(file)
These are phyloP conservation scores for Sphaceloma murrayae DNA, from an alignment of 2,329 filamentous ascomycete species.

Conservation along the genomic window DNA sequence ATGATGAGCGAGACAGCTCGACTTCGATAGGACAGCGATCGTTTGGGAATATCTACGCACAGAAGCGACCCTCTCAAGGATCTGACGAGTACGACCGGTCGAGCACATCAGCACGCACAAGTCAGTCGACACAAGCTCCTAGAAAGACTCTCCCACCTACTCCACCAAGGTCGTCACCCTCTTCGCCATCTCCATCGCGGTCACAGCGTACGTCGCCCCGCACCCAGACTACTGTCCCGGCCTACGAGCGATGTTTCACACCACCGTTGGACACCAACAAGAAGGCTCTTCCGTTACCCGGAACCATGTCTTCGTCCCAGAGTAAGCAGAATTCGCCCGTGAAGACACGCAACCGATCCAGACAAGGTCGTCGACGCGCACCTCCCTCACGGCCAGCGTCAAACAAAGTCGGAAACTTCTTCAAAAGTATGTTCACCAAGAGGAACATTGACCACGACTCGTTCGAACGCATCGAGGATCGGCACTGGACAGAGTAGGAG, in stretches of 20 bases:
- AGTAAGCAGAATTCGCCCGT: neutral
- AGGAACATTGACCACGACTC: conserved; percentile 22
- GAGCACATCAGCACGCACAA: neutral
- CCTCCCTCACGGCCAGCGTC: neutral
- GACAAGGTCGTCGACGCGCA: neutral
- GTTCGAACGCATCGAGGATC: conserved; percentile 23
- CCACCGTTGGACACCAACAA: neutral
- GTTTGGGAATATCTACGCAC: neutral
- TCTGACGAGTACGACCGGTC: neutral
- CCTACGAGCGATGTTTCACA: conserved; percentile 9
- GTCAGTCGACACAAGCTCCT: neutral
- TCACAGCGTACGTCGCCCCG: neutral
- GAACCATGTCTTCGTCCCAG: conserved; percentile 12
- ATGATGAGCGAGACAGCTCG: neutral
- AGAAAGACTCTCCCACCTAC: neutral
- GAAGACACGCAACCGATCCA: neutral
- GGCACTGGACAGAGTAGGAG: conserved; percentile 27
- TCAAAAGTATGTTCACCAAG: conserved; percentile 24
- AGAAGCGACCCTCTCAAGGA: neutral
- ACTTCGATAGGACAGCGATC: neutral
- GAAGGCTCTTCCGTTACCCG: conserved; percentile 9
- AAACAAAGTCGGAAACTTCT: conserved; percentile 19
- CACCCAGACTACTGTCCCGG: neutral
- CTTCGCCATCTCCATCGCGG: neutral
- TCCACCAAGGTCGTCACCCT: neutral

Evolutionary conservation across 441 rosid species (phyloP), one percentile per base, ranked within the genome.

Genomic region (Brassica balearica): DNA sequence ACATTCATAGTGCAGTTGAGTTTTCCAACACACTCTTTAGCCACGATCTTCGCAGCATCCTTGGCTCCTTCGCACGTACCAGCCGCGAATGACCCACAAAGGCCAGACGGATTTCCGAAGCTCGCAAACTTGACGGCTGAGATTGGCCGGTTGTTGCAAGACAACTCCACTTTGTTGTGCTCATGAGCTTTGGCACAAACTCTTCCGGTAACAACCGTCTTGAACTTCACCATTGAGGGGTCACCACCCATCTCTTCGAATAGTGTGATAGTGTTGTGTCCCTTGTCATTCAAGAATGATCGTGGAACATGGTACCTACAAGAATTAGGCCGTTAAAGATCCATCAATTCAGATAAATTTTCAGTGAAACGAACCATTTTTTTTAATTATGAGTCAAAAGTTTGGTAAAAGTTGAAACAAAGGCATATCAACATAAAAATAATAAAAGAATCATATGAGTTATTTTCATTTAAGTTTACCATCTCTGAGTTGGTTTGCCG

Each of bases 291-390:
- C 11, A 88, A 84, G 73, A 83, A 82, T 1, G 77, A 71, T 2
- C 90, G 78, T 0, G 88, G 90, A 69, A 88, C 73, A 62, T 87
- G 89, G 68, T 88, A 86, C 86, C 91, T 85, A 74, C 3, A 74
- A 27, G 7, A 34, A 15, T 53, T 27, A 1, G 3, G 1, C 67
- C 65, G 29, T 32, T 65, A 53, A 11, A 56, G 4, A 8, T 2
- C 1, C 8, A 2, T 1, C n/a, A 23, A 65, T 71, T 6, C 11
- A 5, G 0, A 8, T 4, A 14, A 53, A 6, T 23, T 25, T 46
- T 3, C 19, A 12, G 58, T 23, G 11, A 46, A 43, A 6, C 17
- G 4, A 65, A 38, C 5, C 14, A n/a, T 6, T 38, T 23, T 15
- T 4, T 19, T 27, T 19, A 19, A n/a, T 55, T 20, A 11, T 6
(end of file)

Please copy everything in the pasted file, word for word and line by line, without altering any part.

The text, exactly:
These are phyloP conservation scores for Sphaceloma murrayae DNA, from an alignment of 2,329 filamentous ascomycete species.

Conservation along the genomic window DNA sequence ATGATGAGCGAGACAGCTCGACTTCGATAGGACAGCGATCGTTTGGGAATATCTACGCACAGAAGCGACCCTCTCAAGGATCTGACGAGTACGACCGGTCGAGCACATCAGCACGCACAAGTCAGTCGACACAAGCTCCTAGAAAGACTCTCCCACCTACTCCACCAAGGTCGTCACCCTCTTCGCCATCTCCATCGCGGTCACAGCGTACGTCGCCCCGCACCCAGACTACTGTCCCGGCCTACGAGCGATGTTTCACACCACCGTTGGACACCAACAAGAAGGCTCTTCCGTTACCCGGAACCATGTCTTCGTCCCAGAGTAAGCAGAATTCGCCCGTGAAGACACGCAACCGATCCAGACAAGGTCGTCGACGCGCACCTCCCTCACGGCCAGCGTCAAACAAAGTCGGAAACTTCTTCAAAAGTATGTTCACCAAGAGGAACATTGACCACGACTCGTTCGAACGCATCGAGGATCGGCACTGGACAGAGTAGGAG, in stretches of 20 bases:
- AGTAAGCAGAATTCGCCCGT: neutral
- AGGAACATTGACCACGACTC: conserved; percentile 22
- GAGCACATCAGCACGCACAA: neutral
- CCTCCCTCACGGCCAGCGTC: neutral
- GACAAGGTCGTCGACGCGCA: neutral
- GTTCGAACGCATCGAGGATC: conserved; percentile 23
- CCACCGTTGGACACCAACAA: neutral
- GTTTGGGAATATCTACGCAC: neutral
- TCTGACGAGTACGACCGGTC: neutral
- CCTACGAGCGATGTTTCACA: conserved; percentile 9
- GTCAGTCGACACAAGCTCCT: neutral
- TCACAGCGTACGTCGCCCCG: neutral
- GAACCATGTCTTCGTCCCAG: conserved; percentile 12
- ATGATGAGCGAGACAGCTCG: neutral
- AGAAAGACTCTCCCACCTAC: neutral
- GAAGACACGCAACCGATCCA: neutral
- GGCACTGGACAGAGTAGGAG: conserved; percentile 27
- TCAAAAGTATGTTCACCAAG: conserved; percentile 24
- AGAAGCGACCCTCTCAAGGA: neutral
- ACTTCGATAGGACAGCGATC: neutral
- GAAGGCTCTTCCGTTACCCG: conserved; percentile 9
- AAACAAAGTCGGAAACTTCT: conserved; percentile 19
- CACCCAGACTACTGTCCCGG: neutral
- CTTCGCCATCTCCATCGCGG: neutral
- TCCACCAAGGTCGTCACCCT: neutral

Evolutionary conservation across 441 rosid species (phyloP), one percentile per base, ranked within the genome.

Genomic region (Brassica balearica): DNA sequence ACATTCATAGTGCAGTTGAGTTTTCCAACACACTCTTTAGCCACGATCTTCGCAGCATCCTTGGCTCCTTCGCACGTACCAGCCGCGAATGACCCACAAAGGCCAGACGGATTTCCGAAGCTCGCAAACTTGACGGCTGAGATTGGCCGGTTGTTGCAAGACAACTCCACTTTGTTGTGCTCATGAGCTTTGGCACAAACTCTTCCGGTAACAACCGTCTTGAACTTCACCATTGAGGGGTCACCACCCATCTCTTCGAATAGTGTGATAGTGTTGTGTCCCTTGTCATTCAAGAATGATCGTGGAACATGGTACCTACAAGAATTAGGCCGTTAAAGATCCATCAATTCAGATAAATTTTCAGTGAAACGAACCATTTTTTTTAATTATGAGTCAAAAGTTTGGTAAAAGTTGAAACAAAGGCATATCAACATAAAAATAATAAAAGAATCATATGAGTTATTTTCATTTAAGTTTACCATCTCTGAGTTGGTTTGCCG

Each of bases 291-390:
- C 11, A 88, A 84, G 73, A 83, A 82, T 1, G 77, A 71, T 2
- C 90, G 78, T 0, G 88, G 90, A 69, A 88, C 73, A 62, T 87
- G 89, G 68, T 88, A 86, C 86, C 91, T 85, A 74, C 3, A 74
- A 27, G 7, A 34, A 15, T 53, T 27, A 1, G 3, G 1, C 67
- C 65, G 29, T 32, T 65, A 53, A 11, A 56, G 4, A 8, T 2
- C 1, C 8, A 2, T 1, C n/a, A 23, A 65, T 71, T 6, C 11
- A 5, G 0, A 8, T 4, A 14, A 53, A 6, T 23, T 25, T 46
- T 3, C 19, A 12, G 58, T 23, G 11, A 46, A 43, A 6, C 17
- G 4, A 65, A 38, C 5, C 14, A n/a, T 6, T 38, T 23, T 15
- T 4, T 19, T 27, T 19, A 19, A n/a, T 55, T 20, A 11, T 6